Date of Verdict: Dec. 19, 2013.
Court and Case No.: C.P. Lawrence No. 11225-10.
Judge: Judge Dominick Motto.
Type of Action: Wrongful death.
Plaintiffs Counsel: Jeffrey B. Killino, Killino Firm, Philadelphia.
Defense Counsel: Paul S. Guarnieri, Malone Middleman, Pittsburgh; Robert Grimm, Swartz Campbell, Pittsburgh.
Comment: A $5.5 million verdict has been awarded in a wrongful death case to the parents of a man who died shortly after his vehicle was struck by a tractor-trailer.
The verdict in McConnell v. Guru Global Logistics was handed up by a Lawrence County jury late last month to plaintiffs Vickie and Mark A. McConnell, the parents of then-22-year-old Mark A. McConnell II, who was struck in his car by a tractor-trailer driven by defendant Andrew V. Johnson.
This is the largest Lawrence County verdict to have been reported by the Law Weekly and The Legal Intelligencer over the past 20 years, according to information compiled in The Legal’s annual magazine, PaLaw. According to PaLaw, Lombardo v. Gardner, a $2.79 million medical malpractice verdict in 2006, was formerly the top Lawrence County verdict.
The jury found Johnson 30 percent negligent and the additional defendant, Johnson’s alleged joint-employer, Guru Global Logistics LLC, 70 percent negligent. The jury apportioned $2.1 million to loss of future earning capacity; a total of $3 million to McConnell’s parents for loss of services, society and comfort; and $365,000 for conscious pain and suffering.
Johnson’s attorney, Robert Grimm of Swartz Campbell in Pittsburgh, said a separate case against Johnson’s other joint-employer, Howard Truckline—relating to the same accident—settled for a confidential amount on the first day of trial. Grimm confirmed that Howard Truckline had a $1 million insurance policy.
The attorney for the McConnell family, Jeffrey B. Killino of the Philadelphia-based Killino Firm, said there was no high-low agreement in the Guru case, and that the settlement from the Howard Truckline case does not offset any portion of the award against Guru.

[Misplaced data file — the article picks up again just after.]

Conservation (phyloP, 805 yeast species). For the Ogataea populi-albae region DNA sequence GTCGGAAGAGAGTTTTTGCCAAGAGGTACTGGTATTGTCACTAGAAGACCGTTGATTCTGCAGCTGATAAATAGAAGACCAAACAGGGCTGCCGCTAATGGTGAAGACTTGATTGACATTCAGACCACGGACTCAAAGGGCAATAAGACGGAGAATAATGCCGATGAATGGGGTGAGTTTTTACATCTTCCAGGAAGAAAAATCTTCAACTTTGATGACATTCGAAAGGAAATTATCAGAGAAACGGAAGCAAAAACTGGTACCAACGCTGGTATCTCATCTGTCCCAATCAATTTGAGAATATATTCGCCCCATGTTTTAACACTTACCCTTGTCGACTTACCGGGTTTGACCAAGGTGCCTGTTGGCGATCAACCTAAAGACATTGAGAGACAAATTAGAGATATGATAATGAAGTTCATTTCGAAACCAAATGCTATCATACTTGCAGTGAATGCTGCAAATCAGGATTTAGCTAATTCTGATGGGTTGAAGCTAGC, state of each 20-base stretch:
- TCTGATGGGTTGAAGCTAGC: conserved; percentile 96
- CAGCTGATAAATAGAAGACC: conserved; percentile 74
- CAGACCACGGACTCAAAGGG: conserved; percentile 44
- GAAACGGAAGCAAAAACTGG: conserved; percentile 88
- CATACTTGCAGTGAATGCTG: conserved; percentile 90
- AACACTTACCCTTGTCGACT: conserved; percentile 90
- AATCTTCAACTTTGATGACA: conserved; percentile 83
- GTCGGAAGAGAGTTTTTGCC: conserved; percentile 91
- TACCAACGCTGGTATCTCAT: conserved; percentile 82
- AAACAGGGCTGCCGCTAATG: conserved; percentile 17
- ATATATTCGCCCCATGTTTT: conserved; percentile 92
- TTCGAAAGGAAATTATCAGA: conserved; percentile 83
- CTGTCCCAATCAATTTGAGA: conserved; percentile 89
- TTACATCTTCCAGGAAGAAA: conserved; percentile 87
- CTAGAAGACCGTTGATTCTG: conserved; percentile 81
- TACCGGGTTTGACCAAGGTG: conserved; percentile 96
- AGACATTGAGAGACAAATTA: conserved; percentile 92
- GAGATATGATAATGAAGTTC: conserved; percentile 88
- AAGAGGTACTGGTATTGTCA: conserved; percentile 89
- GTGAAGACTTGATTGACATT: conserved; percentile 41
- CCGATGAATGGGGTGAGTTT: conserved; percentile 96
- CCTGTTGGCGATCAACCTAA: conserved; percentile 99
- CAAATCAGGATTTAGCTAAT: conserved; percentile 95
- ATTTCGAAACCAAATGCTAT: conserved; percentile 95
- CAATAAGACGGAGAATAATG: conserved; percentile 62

Killino said the case served as an example that large verdicts are still attainable in Pennsylvania’s rural counties, despite popular belief.
“This is significant because you have [a] $5.5 million [verdict] in the counties,” Killino said. “That shows you can get substantial verdicts out in the counties and not just Allegheny or Philadelphia.”
Post-trial motions are pending in the case, Killino said.
According to the plaintiffs’ pretrial memorandum, on Aug. 18, 2008, Johnson’s truck was idling on an on-ramp leading into an intersection while he waited inside for instructions from one of his joint-employers as to where he would be traveling.
At the time Johnson began moving toward the intersection, court papers said, McConnell was driving on a perpendicular route in his car.
The plaintiffs alleged that Johnson, in crossing the intersection, failed to heed a stop sign and flashing red lights as he crashed into McConnell’s vehicle. The impact forced McConnell’s car across the intersection, where the front driver’s side of the vehicle collided with two utility poles.
Following the crash, court papers said, McConnell was trapped in his car. When emergency medical responders arrived on the scene, McConnell was pulled from the wreckage, intubated and life-flighted to a hospital in Youngstown, Ohio.
Shortly before the helicopter landed at the hospital, McConnell went into cardiac arrest due to the trauma of the accident. According to court papers, the hospital’s trauma team could not resuscitate McConnell and he was pronounced dead.
Johnson’s court papers claimed that Johnson had come to a stop at the intersection and had looked both ways before crossing. Johnson’s papers also alleged that McConnell did not heed the flashing yellow lights in his lane of traffic, and was speeding when the two vehicles collided.
McConnell’s impact with the tractor-trailer caused it to rotate clockwise, defense papers maintained, and McConnell’s vehicle effectively bounced off of Johnson’s truck into the utility poles.
In Guru’s court papers, Guru denied that it was a joint-employer of Johnson with Howard Truckline, and thus not vicariously liable.
Guru’s papers cited the state Supreme Court’s opinion in Sefton v. Valley Dairy, which said the “presence of a defendant’s name on a commercial vehicle raises a rebuttable presumption that the vehicle is owned by [the] defendant and that the driver of the vehicle is a servant of [the] defendant acting within the scope of his employment.”
Johnson testified that the tractor-trailer was owned by and registered to Howard Truckline, Guru’s papers said.
The truck also carried the banner of Howard Truckline and, as such, Guru’s papers concluded, there was a presumption that Johnson was an employee of Howard Truckline.
Johnson had not worked for Guru since a week before the time of the accident, when Johnson was let go by the company, Guru’s papers said.
Grimm declined to comment on the Johnson-Guru case. Paul S. Guarnieri of Malone Middleman in Pittsburgh represented Guru and did not return a call seeking comment.
— P.J. D’Annunzio, of the Law Weekly